What’s the link between solvent wind down exercises and resolution valuations?
October 07, 2016
Stress testing has been applied to the UK banking system since December 2014 to assess capital adequacy, but only on the seven largest UK banking institutions rather than on the Prudential Regulation Authority (PRA) regulated UK subsidiaries of overseas banks.
Since 2015 these overseas banks have been requested to conduct Solvent Wind Down (SWD) exercises by the PRA. This is seen as an alternative to stress testing and can be considered as a deep recovery or a resolution option.
The PRA is using these SWD exercises to understand the costs of winding down a business. In the case of overseas banks, these costs would mainly relate to the trading book e.g. additional exit costs due to the loss of market maker exemption, concentration of positions, capital value adjustments and operational costs. SWD also provides a view on the business model and intercompany dependencies, an understanding of the maturity and complexity of the trading book as well as a view on the funding and liquidity implications resulting from the wind down. Given the usefulness of the SWD exercise from a supervisory, recovery and resolution perspective, don’t be surprised if it expands to other UK banks as well as European banks….
BoE gathering insight on SWD exercises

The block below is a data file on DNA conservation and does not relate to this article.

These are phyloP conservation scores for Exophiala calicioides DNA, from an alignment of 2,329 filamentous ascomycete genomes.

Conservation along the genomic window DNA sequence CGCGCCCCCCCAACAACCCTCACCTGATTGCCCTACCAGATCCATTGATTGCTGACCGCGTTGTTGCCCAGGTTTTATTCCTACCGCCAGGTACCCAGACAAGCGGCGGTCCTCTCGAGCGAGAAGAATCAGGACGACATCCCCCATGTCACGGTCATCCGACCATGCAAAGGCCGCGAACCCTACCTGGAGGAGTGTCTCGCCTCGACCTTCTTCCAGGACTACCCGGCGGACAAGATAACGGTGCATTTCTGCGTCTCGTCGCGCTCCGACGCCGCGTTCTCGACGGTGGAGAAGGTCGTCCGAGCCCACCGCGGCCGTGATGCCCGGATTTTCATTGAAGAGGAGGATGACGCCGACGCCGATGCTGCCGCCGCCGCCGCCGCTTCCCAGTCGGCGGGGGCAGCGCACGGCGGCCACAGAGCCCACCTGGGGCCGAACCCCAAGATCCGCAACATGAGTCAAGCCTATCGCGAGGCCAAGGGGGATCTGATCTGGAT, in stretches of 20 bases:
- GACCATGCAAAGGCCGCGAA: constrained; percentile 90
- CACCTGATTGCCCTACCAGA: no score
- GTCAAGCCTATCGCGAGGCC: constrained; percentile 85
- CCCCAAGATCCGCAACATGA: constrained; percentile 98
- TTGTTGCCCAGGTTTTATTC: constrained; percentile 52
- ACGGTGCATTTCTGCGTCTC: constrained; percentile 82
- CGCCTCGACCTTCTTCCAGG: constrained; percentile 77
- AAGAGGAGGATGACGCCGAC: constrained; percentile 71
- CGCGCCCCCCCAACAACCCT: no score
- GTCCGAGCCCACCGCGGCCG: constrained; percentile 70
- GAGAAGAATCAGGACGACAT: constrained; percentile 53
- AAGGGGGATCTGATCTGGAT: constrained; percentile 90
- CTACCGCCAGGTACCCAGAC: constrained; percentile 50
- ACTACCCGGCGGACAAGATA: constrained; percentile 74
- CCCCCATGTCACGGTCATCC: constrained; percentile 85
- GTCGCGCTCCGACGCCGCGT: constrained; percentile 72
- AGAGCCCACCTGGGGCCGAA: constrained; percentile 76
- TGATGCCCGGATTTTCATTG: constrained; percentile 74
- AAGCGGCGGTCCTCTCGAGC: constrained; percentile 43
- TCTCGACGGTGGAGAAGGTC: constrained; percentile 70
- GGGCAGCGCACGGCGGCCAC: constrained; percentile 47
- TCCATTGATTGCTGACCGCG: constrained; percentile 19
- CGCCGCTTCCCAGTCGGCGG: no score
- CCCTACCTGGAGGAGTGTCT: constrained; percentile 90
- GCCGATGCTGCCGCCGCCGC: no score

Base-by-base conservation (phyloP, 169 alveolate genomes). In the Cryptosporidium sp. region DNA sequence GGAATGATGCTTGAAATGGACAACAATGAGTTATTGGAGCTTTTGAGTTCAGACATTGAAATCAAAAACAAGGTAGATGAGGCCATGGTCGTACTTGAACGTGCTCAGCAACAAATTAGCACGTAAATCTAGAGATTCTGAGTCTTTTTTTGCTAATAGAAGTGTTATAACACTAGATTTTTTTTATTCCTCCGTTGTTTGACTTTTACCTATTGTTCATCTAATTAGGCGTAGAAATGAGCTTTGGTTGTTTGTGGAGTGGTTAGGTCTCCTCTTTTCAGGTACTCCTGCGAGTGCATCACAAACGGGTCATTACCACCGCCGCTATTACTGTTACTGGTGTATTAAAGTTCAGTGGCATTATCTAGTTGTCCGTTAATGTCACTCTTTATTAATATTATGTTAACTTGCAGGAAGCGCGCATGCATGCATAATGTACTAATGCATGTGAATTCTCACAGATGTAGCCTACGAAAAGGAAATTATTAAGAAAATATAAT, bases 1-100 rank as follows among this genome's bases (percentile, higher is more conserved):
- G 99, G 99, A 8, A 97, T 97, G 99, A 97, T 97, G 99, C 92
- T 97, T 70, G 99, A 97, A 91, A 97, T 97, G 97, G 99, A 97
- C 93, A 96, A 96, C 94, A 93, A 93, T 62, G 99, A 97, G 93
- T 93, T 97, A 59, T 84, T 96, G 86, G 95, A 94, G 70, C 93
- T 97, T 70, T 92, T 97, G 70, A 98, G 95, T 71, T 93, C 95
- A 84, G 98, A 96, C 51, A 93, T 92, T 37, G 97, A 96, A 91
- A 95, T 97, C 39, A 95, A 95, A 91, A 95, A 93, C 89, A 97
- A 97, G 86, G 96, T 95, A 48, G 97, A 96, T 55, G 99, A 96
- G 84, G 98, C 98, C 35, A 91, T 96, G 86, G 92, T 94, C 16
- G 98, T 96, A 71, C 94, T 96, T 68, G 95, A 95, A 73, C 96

So how do these SWD exercises interact with resolution valuations? The SWD guidance in 2016 includes a requirement to assess the economic hold value of amortised cost assets (i.e. loan books), which suggests that the Bank of England (BoE) is exploring how insights from SWD exercises can be applied for resolution planning. The wind-down costs that are derived as part of the exercise are a useful way for the authorities to assess the destruction in value under the Bank Recovery and Resolution Directive’s (BRRD) Article 49 and whether a derivative liability subject to a netting agreement could be included or excluded from bail-in.
Increasing frequency of SWD exercises
SWD exercises assist resolution authorities in understanding the cost of winding down trading books whilst aligning finance and risk systems (similar to stress testing). As such, recovery and resolution planning can be seen as a positive force in improving business-as-usual risk management. We are likely to see SWD exercises being requested from a wider population of banks on an annual basis by regulatory authorities.
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